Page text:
7 Tips for Writing an Effective Instruction Manual

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manualIn your day-to-day work, you might find that there are times when you need to provide a client with documentation that walks them through a process or teaches them how to do something they may be unfamiliar with.

I’ve mentioned before that I view writing skills as vitally important for everyone, in every business, and this is a prime example of why being able to write effectively is so important. If you can’t get the steps and details down on paper in an easy to understand and intuitive way, you will probably spend a great amount of time and frustration handling support requests and fixing things done incorrectly.

Here are seven tips to help you create a comprehensive yet coherent instruction manual.

  1. Get out of your own head: When you begin to prepare instructions for processes you know inside and out, you will need to consciously take a step back and approach the material from a new angle. Start at square one by assuming the audience will have zero knowledge of the subject matter.
  2. Know the objective: Make sure you know exactly what your manual needs to cover in order to avoid information overload or confusion that can come from too many details. This is especially important when the process is complex or has a lot of different parts.
  3. Outline it first: Before jumping in and creating steps, create a high-level outline of what the document will cover, including main and subsections. This will help you make sure your process makes sense and that each section of the manual is consistently structured.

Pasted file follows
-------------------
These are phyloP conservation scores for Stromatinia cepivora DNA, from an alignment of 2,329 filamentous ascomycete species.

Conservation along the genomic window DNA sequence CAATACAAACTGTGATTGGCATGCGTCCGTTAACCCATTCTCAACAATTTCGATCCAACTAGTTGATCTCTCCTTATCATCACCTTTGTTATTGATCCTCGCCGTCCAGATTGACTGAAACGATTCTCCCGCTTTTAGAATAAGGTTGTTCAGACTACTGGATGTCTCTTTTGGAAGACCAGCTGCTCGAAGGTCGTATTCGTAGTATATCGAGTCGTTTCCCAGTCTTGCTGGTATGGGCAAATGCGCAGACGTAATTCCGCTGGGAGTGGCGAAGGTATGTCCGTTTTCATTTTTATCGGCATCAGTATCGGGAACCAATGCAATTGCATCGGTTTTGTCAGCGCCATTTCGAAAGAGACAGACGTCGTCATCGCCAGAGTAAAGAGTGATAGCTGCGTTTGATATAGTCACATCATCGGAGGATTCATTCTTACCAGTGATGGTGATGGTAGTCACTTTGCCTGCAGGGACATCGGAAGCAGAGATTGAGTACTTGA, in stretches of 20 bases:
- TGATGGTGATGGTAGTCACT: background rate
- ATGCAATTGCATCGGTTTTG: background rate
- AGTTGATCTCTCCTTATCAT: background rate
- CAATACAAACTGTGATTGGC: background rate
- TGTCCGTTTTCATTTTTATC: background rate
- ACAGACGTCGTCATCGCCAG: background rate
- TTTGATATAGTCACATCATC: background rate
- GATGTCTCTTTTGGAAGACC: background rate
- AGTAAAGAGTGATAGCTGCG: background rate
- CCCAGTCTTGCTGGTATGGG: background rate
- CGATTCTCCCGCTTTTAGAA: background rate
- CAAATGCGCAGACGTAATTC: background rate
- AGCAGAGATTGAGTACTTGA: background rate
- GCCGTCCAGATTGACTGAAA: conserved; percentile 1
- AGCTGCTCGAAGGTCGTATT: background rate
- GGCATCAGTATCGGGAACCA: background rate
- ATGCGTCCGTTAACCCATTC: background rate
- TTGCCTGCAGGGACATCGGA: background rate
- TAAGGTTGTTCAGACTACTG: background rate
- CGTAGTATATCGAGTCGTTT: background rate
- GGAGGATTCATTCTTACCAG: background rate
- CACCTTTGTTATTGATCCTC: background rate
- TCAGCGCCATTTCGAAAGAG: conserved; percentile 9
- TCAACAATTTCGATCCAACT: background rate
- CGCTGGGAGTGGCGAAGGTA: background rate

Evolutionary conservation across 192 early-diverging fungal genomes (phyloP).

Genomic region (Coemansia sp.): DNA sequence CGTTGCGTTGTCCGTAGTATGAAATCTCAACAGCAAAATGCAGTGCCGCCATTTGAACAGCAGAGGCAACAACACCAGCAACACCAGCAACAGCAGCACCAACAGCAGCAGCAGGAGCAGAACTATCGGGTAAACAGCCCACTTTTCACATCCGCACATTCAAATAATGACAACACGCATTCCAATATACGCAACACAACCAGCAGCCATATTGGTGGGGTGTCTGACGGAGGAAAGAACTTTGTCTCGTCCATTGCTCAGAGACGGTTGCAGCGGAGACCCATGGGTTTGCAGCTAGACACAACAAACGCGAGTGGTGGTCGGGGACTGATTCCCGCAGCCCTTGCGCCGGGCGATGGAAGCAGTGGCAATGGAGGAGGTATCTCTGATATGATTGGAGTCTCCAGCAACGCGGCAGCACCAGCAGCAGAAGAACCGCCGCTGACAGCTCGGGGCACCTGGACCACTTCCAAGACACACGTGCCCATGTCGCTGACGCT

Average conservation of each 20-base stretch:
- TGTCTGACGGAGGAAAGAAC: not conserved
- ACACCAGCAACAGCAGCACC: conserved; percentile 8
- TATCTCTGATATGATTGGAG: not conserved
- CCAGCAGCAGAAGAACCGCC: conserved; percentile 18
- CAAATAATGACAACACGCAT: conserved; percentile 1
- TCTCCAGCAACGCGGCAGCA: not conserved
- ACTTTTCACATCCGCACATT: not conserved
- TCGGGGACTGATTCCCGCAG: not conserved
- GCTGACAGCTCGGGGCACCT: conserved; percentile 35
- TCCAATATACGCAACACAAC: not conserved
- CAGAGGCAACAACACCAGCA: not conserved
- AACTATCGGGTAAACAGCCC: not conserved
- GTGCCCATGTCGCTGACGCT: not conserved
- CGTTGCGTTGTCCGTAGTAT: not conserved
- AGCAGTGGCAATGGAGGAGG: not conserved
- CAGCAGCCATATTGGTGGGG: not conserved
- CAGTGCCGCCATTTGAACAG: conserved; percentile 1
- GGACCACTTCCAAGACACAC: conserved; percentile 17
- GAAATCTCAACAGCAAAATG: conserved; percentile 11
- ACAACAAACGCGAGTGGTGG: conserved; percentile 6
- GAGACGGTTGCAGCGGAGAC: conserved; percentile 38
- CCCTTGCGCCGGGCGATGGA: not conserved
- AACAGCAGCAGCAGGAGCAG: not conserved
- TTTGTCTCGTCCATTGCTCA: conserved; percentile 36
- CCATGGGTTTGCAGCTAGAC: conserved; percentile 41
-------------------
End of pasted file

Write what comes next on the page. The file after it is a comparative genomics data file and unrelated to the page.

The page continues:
4. Make it easy to understand: Lists are a great way to outline steps for doing something because they can help people move item by item in the way you intend. It’s also a good idea to use a table of contents and make your document searchable, if possible, to further support your step-by-step approach.
  5. Be brief: It’s tempting to want to explain everything in fine detail since it’s material you know so well, but stick with only what the recipient needs to know. Focus on using only as many words as necessary to get your point across.
  6. Use visual aids: Screenshots, diagrams and even videos are a great way to beef up your manual and make it easier to understand. Keep the formatting of these supporting materials consistent and to the point to avoid overwhelming the reader.
  7. Give it a test drive: Or better yet, have someone else who has never seen the material before run through the instructions. Take their feedback and use it to fine tune your manual.

Keep in mind that you may need to review and update the manual periodically, especially if it’s something that focuses on a third-party application or other system you do not control. Plus, with some material, it may also make sense to offer the client a hands-on walk through to ensure your instructions accomplish what they need to accomplish. And keep in mind that learning styles vary, so one client may be able to run with the same instructions that confuse a different client. Being flexible in your format and delivery can help make sure the instructions work for the recipient.

Do you ever provide clients with written instructions? What advice do you have?

Image credit: svilen001

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  • http://www.ryvondesigns.com RyvonDesigns

    Great post, especially for those of us who create specialized or customized systems and programming for clients. No matter how perfect, if the instructions are not clear, the client is likely to be frustrated and reflect this back onto your work and company. I thing this list could help out a lot of folks.

    Pam
    Ryvon Designs

  • http://www.thecareerbreaksite.com Pachey

    This is a great post. Tip 1 is especially important.

    I would also add: be consistent in how you write links, buttons etc. I always underline something if it’s a link and put something in bold if it’s a header or button (I tend to write manuals for content management systems).

    I also tell users where something is if it’s not immediately apparent (eg ‘Go to ‘Add page’ – it’s at the top left under the logo’) – I’m sure this has saved me countless emails!